What will these health missionaries do? A guiding principle, in the tradition of the Word of Wisdom, will place emphasis on health education and disease prevention. These health missionaries will work with priesthood leaders. A priesthood-correlated program, utilizing the home teachers, the Relief Society, and the visiting teachers, will bring into the homes of these families temporal blessings that will help them progress spiritually. They will assist families by teaching better nutrition, by teaching how to take care of babies and children so they won’t perish from diarrhea and respiratory infection. They will teach proper care of the expectant mother, home sanitation, and many other things that are easy to understand, if there is just a teacher.
I emphasize that problems are not only health related. What if we were to assist that branch president and his wife in the small Indian branch in Guatemala so that four of those nine children had not died?
Even though we may have the ability to prevent their deaths from illness, this family could not have fed the nine children on their income of twelve dollars a month, which was derived from their small cornfield and blanket making. Unless there can be a concomitant economic growth through better agricultural methods—use of fertilizers, irrigation, improved seeds, and plants—unless there is a balanced program, we are not going to be fully effective in meeting the needs of these choice and wonderful people who join us in bearing testimony that God lives, that Jesus is the Christ, and that we have a living prophet upon the earth today.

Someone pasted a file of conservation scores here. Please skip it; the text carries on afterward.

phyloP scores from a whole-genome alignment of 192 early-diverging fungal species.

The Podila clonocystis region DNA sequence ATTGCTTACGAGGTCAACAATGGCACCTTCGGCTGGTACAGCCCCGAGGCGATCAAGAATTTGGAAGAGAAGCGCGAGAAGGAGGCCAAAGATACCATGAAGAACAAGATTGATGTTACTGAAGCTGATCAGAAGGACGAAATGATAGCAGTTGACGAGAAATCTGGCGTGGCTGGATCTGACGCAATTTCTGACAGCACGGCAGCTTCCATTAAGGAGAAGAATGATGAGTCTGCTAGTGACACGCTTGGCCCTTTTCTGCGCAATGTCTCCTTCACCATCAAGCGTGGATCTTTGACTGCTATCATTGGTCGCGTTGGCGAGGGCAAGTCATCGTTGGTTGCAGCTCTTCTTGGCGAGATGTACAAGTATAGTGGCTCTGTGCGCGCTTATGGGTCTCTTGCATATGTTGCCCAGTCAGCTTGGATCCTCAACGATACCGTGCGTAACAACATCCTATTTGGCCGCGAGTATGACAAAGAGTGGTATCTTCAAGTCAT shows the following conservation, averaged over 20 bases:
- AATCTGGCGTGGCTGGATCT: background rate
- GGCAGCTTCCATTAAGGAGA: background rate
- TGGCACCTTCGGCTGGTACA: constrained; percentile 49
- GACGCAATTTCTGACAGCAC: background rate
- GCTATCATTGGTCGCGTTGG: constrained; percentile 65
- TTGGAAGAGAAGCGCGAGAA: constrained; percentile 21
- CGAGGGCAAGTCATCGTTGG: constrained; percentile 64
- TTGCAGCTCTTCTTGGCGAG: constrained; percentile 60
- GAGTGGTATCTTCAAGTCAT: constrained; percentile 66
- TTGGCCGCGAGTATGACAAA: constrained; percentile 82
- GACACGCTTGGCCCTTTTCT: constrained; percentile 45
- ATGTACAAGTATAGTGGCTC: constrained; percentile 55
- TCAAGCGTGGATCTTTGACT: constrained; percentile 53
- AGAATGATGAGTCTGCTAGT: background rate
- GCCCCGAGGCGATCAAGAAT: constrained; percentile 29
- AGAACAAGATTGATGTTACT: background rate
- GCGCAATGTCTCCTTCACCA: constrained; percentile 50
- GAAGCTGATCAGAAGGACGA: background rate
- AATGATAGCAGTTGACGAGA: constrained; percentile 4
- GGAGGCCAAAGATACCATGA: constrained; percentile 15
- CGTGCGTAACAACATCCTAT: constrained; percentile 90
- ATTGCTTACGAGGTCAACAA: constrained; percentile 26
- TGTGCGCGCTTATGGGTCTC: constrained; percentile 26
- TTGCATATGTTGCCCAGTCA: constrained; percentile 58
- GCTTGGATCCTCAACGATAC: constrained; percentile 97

Oh, brethren, I challenge you to prepare for missionary calls, not only to go out and preach the gospel of Jesus Christ at home and abroad, but to go forth in love and brotherhood, using your professional and vocational skills to reach out and lift up. Physicians, dentists, and nurses, social workers, agricultural specialists, people with knowledge in marketing and home industry—all of your skills and talents are required if we are going to be a blessing to those whose needs are so great.
I pray that we might have the vision of this great program, that we might prepare ourselves, that many might receive such a calling and go forth to provide a great service. This is my prayer as I bear testimony to the divinity of this great latter-day work in the name of our Savior, Jesus Christ. Amen.